Could Making The Wind Energy PTC A Cash Incentive Lead To Taxpayer Savings?

Posted by NAW Staff on September 17, 2012 No Comments
Categories : New & Noteworthy

One of the biggest obstacles to the wind energy production tax credit's (PTC) renewal is the cost to taxpayers. However, a new report shows that the government could sustain support for wind power at a much lower cost to taxpayers by replacing the current tax credits with cash incentives.

A taxable cash incentive for wind energy could deliver the same support to wind projects as current policy and almost halve the cost to taxpayers, according to the new study, which was released the Climate Policy Initiative (CPI), a not-for-profit group.

CPI's report shows that federal wind and solar incentives bridged roughly half the gap between the costs of renewable electricity generation and electricity-market prices for wind and solar projects financed in 2010.

Assuming that current federal policies are sustained, performance and technology improvements mean that the average wind project financed in 2013 would be nearly viable through federal incentives alone, while solar projects would still require some state support.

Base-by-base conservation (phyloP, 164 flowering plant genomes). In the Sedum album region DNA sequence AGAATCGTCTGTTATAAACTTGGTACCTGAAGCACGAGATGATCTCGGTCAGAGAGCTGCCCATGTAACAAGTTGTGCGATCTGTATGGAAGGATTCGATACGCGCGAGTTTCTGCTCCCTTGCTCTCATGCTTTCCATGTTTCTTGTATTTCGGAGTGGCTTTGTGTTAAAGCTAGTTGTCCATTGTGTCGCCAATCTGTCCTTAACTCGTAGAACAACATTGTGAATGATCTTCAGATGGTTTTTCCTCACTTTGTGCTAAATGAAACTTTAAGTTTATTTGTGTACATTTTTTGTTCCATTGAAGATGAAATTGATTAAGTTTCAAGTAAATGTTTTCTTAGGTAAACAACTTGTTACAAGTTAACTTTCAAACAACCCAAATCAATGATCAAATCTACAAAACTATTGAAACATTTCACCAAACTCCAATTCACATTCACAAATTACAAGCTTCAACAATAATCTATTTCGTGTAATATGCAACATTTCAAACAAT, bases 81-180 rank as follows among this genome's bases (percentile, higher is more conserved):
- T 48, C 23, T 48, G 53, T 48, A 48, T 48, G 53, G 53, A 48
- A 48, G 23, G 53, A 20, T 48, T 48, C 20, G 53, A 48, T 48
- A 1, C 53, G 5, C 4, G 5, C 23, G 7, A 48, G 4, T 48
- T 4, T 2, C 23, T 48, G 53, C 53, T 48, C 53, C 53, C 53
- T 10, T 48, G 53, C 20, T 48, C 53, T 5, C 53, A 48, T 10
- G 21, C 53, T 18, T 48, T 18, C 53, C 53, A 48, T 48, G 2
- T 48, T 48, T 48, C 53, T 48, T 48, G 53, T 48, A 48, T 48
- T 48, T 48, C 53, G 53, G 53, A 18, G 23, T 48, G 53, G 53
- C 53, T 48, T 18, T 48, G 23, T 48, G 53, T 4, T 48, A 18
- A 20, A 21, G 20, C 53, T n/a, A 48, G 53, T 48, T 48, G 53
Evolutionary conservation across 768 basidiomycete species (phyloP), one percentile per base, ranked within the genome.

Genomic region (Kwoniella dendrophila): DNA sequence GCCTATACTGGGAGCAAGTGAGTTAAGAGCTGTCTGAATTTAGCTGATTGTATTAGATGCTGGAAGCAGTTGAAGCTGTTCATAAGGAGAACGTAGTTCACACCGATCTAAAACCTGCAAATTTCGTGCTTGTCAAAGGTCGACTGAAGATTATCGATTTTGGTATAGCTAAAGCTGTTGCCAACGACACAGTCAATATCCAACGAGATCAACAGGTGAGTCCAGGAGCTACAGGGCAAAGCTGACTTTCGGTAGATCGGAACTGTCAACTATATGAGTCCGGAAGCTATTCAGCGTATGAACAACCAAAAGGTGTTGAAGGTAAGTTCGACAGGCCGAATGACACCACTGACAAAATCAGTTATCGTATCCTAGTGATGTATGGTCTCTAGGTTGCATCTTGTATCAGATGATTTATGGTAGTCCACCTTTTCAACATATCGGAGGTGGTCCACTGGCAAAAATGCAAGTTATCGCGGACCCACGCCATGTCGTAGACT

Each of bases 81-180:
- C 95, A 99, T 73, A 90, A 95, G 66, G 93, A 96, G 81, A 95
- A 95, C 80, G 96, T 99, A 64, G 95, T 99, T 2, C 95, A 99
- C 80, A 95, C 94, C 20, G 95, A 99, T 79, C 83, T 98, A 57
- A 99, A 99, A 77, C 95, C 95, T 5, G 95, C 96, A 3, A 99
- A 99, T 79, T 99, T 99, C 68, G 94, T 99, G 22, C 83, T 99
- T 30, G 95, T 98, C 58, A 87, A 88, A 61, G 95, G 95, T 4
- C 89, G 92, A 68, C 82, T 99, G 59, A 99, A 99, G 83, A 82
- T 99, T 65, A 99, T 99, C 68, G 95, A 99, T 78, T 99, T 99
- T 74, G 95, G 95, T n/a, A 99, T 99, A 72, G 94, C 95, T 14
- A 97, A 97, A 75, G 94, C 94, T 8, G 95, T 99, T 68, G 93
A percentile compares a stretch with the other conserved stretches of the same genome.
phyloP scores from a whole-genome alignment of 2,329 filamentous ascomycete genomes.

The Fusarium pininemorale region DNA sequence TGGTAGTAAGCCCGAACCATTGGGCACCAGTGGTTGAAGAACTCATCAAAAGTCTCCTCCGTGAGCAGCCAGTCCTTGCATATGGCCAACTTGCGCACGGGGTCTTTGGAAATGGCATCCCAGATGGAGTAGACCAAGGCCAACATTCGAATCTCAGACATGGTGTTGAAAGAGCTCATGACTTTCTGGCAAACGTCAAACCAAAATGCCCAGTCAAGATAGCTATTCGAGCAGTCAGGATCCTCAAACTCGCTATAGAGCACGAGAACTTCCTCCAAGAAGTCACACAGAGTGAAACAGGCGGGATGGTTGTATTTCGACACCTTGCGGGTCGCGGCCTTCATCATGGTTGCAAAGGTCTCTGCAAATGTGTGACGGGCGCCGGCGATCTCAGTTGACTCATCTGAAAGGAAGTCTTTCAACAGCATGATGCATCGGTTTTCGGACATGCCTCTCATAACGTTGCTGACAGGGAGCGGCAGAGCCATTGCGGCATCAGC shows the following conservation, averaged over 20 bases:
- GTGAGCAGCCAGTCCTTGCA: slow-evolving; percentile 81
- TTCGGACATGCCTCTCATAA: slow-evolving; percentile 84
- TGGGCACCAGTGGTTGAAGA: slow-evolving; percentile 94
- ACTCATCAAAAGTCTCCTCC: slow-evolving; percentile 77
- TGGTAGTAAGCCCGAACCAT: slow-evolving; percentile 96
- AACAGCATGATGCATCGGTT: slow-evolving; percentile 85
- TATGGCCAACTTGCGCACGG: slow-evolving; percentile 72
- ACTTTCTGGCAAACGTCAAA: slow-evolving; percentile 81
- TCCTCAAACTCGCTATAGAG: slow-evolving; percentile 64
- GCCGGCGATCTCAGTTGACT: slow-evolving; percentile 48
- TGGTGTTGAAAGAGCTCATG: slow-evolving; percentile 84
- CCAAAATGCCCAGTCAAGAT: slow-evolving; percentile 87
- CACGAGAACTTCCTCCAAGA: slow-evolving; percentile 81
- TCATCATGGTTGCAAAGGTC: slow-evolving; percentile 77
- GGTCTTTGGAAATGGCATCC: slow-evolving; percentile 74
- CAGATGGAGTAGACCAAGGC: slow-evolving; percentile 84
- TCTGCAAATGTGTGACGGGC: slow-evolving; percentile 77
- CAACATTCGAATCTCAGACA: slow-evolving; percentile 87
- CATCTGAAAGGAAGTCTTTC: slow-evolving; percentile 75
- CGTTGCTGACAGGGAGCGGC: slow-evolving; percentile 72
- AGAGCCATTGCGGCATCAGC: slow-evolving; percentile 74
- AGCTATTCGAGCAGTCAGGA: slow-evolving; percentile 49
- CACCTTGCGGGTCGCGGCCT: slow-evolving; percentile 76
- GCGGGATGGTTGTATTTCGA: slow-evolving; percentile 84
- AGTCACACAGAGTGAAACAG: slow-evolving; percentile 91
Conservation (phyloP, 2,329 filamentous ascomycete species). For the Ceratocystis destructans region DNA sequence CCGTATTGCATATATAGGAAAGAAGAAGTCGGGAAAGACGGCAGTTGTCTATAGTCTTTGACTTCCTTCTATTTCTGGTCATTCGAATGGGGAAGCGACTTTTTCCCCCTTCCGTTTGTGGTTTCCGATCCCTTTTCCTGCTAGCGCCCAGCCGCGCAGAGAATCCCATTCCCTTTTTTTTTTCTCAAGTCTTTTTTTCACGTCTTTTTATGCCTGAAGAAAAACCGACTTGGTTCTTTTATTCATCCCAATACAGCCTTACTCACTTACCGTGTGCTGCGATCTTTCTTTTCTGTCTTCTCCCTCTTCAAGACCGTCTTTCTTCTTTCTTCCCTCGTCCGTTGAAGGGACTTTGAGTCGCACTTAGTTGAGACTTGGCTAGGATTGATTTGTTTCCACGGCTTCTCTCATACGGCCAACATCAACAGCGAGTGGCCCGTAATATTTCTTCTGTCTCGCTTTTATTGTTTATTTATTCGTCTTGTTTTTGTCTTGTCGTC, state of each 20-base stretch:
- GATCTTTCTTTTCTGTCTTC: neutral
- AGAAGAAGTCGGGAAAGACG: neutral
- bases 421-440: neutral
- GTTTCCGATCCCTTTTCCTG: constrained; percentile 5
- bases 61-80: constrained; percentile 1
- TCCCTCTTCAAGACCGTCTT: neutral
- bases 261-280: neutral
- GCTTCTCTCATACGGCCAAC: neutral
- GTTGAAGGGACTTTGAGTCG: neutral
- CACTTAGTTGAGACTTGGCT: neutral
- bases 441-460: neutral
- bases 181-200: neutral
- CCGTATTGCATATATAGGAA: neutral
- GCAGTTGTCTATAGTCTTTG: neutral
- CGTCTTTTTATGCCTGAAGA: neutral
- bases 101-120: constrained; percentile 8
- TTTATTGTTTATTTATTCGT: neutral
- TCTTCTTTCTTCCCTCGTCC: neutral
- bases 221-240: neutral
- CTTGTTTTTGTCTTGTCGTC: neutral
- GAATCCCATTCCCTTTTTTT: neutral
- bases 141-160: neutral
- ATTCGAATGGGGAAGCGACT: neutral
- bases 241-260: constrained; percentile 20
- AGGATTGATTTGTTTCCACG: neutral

According to the report, current federal tax incentives are not a cost-effective way to support renewable energy because most project developers don't have enough tax liability. As a result, they employ tax-equity partners at additional cost. With cash incentives, developers don't need tax-equity partners, so the system becomes more cost-efficient.

The report recommends two changes to federal wind and solar incentives:

1. Extend the wind energy PTC and deliver it as a $21/MWh taxable cash incentive. This would have the same value to projects, reduce inefficiencies and cut government costs by almost half for every unit of clean electricity generated.

2. Give solar photovoltaic projects the option to take a 20% Section 1603 cash grant in lieu of the current 30% investment tax credit. This would simultaneously reduce government costs while better supporting solar energy projects.

"[K]ey policies are set to expire just when lawmakers are looking for ways to reduce the deficit," notes Kath Rowley, director of CPI's U.S. office. "The good news is that our analysis finds a sweet spot: Small changes in federal policies could deliver big savings for taxpayers and, at the same time, sustain growth in the renewable energy sector.’

The report bases its findings on analysis and modeling of renewable energy projects developed in the U.S. over the past four years, including project costs and timelines, project performance and project financial structures.

The full report can be viewed here.

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